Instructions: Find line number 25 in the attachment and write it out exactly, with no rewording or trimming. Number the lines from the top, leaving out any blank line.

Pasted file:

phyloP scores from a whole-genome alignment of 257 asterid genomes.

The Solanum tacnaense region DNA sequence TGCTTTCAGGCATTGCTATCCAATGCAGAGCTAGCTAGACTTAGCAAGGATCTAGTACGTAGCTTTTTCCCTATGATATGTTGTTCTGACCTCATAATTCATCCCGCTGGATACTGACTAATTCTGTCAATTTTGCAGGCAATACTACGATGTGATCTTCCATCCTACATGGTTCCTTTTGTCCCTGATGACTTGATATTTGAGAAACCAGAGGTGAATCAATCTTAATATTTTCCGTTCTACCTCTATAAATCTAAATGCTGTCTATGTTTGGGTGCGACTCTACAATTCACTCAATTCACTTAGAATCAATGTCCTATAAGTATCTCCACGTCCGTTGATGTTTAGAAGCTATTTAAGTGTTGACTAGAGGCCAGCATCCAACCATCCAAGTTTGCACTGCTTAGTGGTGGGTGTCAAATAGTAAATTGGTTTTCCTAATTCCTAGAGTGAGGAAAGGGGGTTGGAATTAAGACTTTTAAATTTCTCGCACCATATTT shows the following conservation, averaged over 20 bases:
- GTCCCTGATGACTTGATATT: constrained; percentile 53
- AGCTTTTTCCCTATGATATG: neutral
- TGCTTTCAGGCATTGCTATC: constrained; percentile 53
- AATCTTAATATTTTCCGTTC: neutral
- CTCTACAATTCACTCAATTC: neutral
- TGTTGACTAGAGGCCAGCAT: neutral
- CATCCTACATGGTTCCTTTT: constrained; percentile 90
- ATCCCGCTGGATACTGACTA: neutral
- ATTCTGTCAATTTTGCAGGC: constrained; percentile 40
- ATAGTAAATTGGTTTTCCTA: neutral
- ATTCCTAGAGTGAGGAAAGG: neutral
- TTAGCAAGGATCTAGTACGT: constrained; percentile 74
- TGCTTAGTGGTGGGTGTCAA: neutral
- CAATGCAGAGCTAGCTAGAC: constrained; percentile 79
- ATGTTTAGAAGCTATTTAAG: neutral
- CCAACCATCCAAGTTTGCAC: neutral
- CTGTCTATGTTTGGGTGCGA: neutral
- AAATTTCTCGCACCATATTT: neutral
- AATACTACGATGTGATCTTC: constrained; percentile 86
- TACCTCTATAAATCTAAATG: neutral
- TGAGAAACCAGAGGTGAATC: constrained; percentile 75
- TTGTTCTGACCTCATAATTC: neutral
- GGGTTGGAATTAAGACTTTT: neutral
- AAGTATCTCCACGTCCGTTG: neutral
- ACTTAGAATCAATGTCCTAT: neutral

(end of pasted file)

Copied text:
- GGGTTGGAATTAAGACTTTT: neutral